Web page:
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Trying to get pregnant with your second or subsequent child isn’t always as easy as it was the first time around.  Many couples find themselves faced with fertility issues when they try to grow their family, they find themselves suffering from secondary infertility.  Secondary infertility is defined, primarily, as the inability to conceive or carry a pregnancy to term after successfully having one or more children.  Millions of couples suffer from secondary infertility.  Although so many find themselves suffering through the inability to have another child they often don’t seek treatment or seek out the social support they need. They have a child already so noone wants to hear about their problems with infertility which causes couples to often suffer in silience with secondary infertility.

For many of the couples who find themselves suffering from secondary infertility they were able to easily (or at least without too much trouble) conceive their first child(ren), so the idea that it may be difficult to have another child never crossed their minds.  However, your reproductive health can change fairly quickly.  A woman’s quantity and quality of eggs can decrease rapidly and result in fertility issues only months after her first child is born.  A man’s sperm count and the quality of his sperm can also rapidly change impacting the couples ability to conceive subsequent children.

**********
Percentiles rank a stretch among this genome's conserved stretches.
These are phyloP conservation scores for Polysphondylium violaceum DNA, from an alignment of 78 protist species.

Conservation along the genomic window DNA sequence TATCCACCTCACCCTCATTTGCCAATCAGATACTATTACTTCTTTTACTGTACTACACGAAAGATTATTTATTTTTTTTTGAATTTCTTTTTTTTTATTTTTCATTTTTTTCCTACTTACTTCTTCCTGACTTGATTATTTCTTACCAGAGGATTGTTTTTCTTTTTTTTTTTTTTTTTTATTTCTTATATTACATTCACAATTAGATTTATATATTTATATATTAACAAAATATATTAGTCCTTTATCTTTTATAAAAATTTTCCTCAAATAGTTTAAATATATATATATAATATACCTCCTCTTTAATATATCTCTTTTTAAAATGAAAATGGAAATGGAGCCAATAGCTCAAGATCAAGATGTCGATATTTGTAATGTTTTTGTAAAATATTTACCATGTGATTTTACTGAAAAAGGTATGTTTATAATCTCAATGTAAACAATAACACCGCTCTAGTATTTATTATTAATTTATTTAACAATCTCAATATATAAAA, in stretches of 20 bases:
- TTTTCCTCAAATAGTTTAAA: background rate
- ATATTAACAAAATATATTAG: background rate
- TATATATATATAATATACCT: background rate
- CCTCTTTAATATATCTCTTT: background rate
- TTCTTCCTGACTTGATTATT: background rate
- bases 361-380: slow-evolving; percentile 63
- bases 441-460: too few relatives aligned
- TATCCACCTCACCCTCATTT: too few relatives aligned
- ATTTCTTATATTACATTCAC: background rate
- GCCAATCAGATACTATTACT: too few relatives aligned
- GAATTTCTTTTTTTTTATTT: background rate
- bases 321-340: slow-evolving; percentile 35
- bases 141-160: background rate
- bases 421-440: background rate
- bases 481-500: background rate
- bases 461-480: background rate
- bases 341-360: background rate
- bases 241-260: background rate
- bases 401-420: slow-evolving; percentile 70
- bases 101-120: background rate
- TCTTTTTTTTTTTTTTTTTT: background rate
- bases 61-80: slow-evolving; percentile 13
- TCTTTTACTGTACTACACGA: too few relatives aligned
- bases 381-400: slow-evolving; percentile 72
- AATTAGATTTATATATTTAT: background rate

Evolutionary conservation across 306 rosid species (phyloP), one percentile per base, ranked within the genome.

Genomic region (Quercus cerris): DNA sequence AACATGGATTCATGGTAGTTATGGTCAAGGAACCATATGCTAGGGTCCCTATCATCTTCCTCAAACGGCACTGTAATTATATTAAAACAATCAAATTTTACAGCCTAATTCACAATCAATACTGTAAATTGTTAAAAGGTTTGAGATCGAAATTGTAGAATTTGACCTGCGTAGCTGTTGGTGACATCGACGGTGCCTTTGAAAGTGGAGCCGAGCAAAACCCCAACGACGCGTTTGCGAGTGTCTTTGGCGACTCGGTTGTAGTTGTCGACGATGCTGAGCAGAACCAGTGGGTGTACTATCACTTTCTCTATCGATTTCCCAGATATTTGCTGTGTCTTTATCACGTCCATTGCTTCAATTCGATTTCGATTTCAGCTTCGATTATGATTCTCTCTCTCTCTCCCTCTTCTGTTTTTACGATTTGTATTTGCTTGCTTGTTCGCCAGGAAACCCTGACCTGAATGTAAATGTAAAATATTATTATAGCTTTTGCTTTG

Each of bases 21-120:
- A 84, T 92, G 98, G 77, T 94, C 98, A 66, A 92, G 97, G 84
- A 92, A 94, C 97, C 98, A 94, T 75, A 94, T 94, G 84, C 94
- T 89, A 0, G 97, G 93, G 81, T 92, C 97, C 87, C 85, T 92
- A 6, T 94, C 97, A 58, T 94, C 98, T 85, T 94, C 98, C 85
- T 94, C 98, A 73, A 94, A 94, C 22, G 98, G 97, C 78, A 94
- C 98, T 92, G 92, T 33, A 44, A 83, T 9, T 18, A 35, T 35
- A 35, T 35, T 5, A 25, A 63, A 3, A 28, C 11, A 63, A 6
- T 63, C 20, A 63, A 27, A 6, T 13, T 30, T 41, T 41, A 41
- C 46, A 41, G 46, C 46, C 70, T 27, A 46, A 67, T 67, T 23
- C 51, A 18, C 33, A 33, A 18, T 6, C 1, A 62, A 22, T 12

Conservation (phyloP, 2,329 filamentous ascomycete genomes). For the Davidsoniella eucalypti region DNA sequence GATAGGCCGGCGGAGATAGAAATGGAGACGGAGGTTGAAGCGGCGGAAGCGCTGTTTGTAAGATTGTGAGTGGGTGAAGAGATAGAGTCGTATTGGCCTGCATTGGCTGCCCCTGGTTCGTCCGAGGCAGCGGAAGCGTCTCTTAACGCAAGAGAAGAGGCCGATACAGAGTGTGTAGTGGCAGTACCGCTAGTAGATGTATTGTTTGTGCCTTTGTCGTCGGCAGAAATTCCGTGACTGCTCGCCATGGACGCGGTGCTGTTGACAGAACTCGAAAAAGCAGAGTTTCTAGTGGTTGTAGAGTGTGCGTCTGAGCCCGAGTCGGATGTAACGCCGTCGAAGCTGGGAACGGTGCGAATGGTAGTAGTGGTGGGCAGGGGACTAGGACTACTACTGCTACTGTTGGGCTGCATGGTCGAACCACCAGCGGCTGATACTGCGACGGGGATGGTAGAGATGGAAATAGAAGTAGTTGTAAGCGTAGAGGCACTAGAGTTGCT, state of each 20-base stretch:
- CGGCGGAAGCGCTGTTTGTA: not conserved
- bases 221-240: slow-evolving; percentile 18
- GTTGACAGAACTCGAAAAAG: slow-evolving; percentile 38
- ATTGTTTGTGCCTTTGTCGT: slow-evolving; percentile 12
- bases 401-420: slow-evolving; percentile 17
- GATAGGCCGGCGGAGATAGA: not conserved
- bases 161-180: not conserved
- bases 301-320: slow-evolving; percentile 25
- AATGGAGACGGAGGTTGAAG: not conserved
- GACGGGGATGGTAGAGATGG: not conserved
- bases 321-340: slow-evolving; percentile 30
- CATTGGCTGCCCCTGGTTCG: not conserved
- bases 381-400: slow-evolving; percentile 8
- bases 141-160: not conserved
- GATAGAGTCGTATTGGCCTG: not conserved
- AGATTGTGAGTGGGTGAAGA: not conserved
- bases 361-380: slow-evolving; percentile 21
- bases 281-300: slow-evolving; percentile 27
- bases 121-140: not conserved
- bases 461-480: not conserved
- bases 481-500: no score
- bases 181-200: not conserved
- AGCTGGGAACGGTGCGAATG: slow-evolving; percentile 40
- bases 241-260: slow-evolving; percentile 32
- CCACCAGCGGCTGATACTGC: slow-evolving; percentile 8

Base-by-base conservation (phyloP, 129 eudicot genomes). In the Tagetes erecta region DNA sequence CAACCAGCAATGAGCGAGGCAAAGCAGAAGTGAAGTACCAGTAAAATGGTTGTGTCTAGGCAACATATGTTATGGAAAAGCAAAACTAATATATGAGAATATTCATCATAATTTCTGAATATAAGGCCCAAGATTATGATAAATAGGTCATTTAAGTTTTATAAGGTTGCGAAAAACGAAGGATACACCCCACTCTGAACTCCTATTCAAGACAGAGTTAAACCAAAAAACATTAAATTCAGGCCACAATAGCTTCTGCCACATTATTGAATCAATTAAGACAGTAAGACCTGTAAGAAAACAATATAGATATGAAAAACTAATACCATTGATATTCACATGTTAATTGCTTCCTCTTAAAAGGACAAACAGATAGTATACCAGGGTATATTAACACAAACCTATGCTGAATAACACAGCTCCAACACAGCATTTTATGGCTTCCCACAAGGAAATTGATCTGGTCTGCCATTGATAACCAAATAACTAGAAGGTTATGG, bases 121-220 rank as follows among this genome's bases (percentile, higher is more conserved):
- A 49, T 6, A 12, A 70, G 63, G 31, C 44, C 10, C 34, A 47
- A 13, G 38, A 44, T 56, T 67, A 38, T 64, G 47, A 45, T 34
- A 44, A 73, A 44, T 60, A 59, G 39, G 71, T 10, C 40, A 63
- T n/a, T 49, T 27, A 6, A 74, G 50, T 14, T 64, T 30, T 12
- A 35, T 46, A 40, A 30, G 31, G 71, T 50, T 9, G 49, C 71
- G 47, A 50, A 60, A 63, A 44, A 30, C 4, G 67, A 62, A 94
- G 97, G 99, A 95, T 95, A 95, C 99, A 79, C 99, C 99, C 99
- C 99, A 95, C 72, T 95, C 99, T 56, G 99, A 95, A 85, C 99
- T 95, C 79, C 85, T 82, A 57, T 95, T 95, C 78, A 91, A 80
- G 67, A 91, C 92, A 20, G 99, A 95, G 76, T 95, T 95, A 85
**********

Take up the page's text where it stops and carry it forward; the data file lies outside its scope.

There are many factors that can cause a couple to experience fertility issues after successfully having one or more children.  Age can play a big role, particularly if you waited until your 30s to have your first child.  A woman is most fertile between the ages of 18-30 so if she waits until she is 30 or older to have her first child she will be that much older when she tries for the second and may likely experience some difficulty in conceiving.  Untreated infections, endometriosis, or chronic illnesses or conditions can all play a role as well, for both men and women.

Luckily most couples, about 85-90%, will conceive within a year of trying.  This holds true even if you are trying for your second (or more) child.  Most doctors recommend that you seek medical help if you have not conceived after 1 year of trying if you are under 35, 6 months of trying for women over 35, and 3 months of trying for women over 40.  Not every woman will be able to get pregnant the first try every time, it sometimes takes several tries.  Try to stay positive and seek advice from your doctor if you are worried.

Suffering from secondary infertility is painful and couples shouldn’t suffer alone and in silence.  Be sure to talk about how you are feeling with your spouse, your family, friends and seek out a support group of other couples suffering from secondary infertility.  Unfortunately, you may not get the support you need from friends and family who may think you should be happy that you have one child so a support group of others going through a similar situation may be your best bet.  If you can’t locate a support group talk to your ob/gyn for suggestions or visit RESOLVE (the national infertility association).

Try to stay positive and don’t be afraid to seek medical help if you think you are having fertility issues.

(resourses: RESOLVE, Fertility Factors)

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